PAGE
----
Archive for the ‘Disease Reports’ Category

Ebola by Marina April 2012

Monday April 23, 2012

Ebola virus is a branch of viruses that originated in Africa.  All four types of Ebola are deadly and incurable.  So far, it is impossible to vaccinate against or cure Ebola.  This disease is a virus, so it can’t be cured with an antibiotic. 


Ebola is spread by all primates, pigs, and bats.  Ebola has no vectors, so all of these animals get sick from Ebola.  This disease is caused by one of four viruses called Bundibugyo virus, Sudan virus, Tai Forest virus or Ebola virus.  They are all different sub-types of Ebola, and they all do the same damage on mammals. 

After four to six days of being infected, the symptoms start.  Those few days are called the incubation period of Ebola.  Some of the symptoms are: a hacking cough, stomach pain, fever, vomiting, red eyes, bleeding rashes in and outside of your body.  And those aren’t all of them.  Most of your skin, along with your muscle tissue will fall off.  This results in you vomiting up the black, infected remains of your organs.


Being in any physical contact with an infected person’s blood or bodily fluids will make it very likely for you to also be infected with Ebola.  If you’re a doctor and you were taking blood tests of an infected person you would most likely get Ebola too.  Luckily for most people, Ebola does not spread through the air, so you probably(emphasis on probably)won’t get any version of Ebola if you don’t get in contact with blood, mucus, sweat or other bodily fluids of an infected person.

Ebola virus used to kill people off so quickly that it didn’t spread out of Africa.  Now, due to fast air travel, the disease has spread to different places all over the world.  There is no vector for Ebola because it is so deadly, instead, pigs, bats, rodents, and primates all suffer and 90% of them die.



“Study finds pigs susceptible to virulent ebolavirus can transmit the virus to other animals”. 5-13-11. 2-11-2012.

Shoenstadt, Arthur, MD. “Signs and Symptoms of Ebola”., 10-23-06. 2-11-12.

Draper, Allison. Ebola. New York: The Rosen Publishing Group, 2002.

DeSalle, Rob, ed. Epidemic: The World of Infectious Disease. New York: The new press, 1999.

PSA (see link: Marina_PSA_ebola_2012 )

Malaria – by Brandon P. 2012

Wednesday April 4, 2012

Malaria is a disease common in many African places.  It is a wide-spreading disease that African-American children can often get.  Malaria is caused by an Anopheline Mosquito (female mosquito).  Malaria develops in the gut of the mosquito and it passes into the human through the mosquito’s saliva as it is biting and sucking a human’s blood.  The Plasmodium then travels to the human’s liver and then is distributed into the bloodstream.  The disease then begins to break down you red blood cells one-by-one.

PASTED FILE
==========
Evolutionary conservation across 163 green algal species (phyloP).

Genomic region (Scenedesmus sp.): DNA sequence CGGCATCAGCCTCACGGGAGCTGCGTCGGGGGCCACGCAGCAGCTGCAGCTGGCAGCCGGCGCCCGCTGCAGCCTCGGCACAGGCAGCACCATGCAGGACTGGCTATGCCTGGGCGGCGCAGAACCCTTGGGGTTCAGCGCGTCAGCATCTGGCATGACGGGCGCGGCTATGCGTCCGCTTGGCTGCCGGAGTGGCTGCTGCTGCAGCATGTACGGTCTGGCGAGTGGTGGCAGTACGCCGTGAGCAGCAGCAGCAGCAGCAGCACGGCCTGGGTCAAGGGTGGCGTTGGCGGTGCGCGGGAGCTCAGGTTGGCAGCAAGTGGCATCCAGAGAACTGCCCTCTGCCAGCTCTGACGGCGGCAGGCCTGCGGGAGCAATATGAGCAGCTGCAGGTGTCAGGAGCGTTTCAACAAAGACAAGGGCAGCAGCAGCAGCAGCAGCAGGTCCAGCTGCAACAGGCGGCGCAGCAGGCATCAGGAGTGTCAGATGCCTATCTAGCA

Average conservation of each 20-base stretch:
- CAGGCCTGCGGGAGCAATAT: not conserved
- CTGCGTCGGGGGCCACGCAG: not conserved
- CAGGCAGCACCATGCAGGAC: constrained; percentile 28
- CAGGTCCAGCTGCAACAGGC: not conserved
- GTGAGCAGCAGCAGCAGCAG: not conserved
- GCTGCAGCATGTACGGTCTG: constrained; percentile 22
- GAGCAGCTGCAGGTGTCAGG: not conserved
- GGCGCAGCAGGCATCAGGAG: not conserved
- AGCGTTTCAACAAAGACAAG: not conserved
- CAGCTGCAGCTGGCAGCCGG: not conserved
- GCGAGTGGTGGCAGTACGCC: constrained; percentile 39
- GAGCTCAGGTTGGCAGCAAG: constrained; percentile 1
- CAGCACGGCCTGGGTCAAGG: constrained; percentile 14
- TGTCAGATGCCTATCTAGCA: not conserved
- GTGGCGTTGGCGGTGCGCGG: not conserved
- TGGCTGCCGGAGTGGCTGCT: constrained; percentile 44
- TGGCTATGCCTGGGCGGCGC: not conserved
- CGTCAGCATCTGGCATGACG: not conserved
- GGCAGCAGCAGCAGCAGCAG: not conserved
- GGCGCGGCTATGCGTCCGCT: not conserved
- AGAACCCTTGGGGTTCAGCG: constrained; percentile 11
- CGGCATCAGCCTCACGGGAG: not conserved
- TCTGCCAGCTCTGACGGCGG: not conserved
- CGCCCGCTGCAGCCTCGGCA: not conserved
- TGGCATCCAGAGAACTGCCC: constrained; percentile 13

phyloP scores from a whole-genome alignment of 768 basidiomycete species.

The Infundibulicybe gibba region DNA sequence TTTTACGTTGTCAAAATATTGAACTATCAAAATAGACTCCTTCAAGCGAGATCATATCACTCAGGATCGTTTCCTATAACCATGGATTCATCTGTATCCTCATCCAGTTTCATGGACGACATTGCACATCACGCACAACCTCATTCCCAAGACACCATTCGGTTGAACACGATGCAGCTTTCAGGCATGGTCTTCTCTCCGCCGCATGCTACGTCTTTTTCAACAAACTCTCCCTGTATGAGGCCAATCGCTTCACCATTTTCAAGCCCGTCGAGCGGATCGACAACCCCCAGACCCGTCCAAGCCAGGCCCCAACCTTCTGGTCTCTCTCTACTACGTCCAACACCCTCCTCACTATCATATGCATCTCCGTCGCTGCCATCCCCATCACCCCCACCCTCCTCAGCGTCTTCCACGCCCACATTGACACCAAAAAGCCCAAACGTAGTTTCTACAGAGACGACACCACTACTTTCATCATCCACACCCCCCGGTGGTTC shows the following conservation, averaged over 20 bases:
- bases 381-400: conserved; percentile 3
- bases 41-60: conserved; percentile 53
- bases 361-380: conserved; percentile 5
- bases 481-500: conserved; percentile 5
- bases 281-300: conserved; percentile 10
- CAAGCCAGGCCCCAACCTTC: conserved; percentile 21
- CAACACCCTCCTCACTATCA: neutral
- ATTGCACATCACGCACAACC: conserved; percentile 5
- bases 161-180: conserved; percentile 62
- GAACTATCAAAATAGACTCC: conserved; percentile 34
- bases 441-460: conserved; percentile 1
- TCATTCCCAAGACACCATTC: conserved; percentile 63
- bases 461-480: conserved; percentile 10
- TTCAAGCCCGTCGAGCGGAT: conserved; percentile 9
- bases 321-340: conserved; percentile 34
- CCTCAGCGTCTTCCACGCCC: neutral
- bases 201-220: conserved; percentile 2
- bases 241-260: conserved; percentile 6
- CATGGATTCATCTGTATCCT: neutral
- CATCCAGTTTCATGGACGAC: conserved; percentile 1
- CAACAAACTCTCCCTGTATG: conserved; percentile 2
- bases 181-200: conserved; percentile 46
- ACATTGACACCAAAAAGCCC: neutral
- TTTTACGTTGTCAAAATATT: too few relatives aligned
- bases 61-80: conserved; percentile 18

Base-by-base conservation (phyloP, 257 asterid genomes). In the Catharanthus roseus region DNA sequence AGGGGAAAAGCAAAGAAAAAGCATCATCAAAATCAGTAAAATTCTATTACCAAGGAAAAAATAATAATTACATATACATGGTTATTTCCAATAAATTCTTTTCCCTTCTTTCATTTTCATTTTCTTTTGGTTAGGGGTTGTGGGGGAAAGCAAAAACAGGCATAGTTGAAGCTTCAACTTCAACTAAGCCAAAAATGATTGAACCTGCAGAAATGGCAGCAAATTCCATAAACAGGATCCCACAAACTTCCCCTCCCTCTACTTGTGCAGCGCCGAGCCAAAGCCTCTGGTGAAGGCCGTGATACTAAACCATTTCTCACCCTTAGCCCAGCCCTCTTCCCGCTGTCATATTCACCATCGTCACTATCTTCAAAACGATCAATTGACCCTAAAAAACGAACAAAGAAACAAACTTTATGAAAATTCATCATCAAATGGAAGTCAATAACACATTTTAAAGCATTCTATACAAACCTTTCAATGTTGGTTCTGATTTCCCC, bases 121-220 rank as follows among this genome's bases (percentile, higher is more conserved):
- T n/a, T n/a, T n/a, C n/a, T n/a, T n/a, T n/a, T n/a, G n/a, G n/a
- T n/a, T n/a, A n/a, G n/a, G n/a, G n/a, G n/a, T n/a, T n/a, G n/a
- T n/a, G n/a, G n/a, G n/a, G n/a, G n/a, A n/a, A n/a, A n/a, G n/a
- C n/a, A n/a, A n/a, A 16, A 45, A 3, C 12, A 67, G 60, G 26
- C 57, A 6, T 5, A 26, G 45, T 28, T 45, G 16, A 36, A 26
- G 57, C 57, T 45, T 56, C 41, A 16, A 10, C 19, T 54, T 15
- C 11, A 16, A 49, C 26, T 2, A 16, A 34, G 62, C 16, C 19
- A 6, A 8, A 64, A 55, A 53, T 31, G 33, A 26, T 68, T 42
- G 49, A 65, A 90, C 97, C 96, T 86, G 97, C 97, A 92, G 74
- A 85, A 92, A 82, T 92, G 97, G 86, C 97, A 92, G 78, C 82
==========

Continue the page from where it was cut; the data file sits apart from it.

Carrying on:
Plague – By Tyler W. February 2012

Tuesday April 3, 2012


The plague was an infectious disease or so the people of the Middle Ages thought when the first outbreak happened.  The plague killed one fourth of the people in Europe in mid 1300s.  After that there were more out breaks all around the world.  This disease is a deadly, and can kill you in one week. There are three types of plagues: septicemic, bubonic, and pneumonic. Each of these is all different.  All of the three diseases are caused by the rat which is transmitted by the flea.  The real term for the disease in the rat is Yersinia Pasties.


Chicken Pox – by Peter K. February 2012

Tuesday April 3, 2012


Chickenpox is a disease that spreads fairly easily. Caused by the varicella virus, chickenpox’s symptoms start 1-2 days before a rash appears. There is no known vector for this illness. Sore throats are often the first signs of chickenpox. This may be accompanied by fevers and headaches. The infamous rash of chickenpox (red spots)   constantly appears for up to seven days. These spots can blister and crust over all in 2 days.


Breast Cancer – by Ashby B. February 2012

Tuesday April 3, 2012

“About 1 in 8 U.S. women (just under 12%) will develop invasive breast cancer over the course of her lifetime.” 1  There are many questions about breast cancer that we ask ourselves like what causes this disease? What are the symptoms?  How is this disease spread among humans?  And how is this disease medically treated?  We need to know the answers because if we don’t then we might be more likely to get it.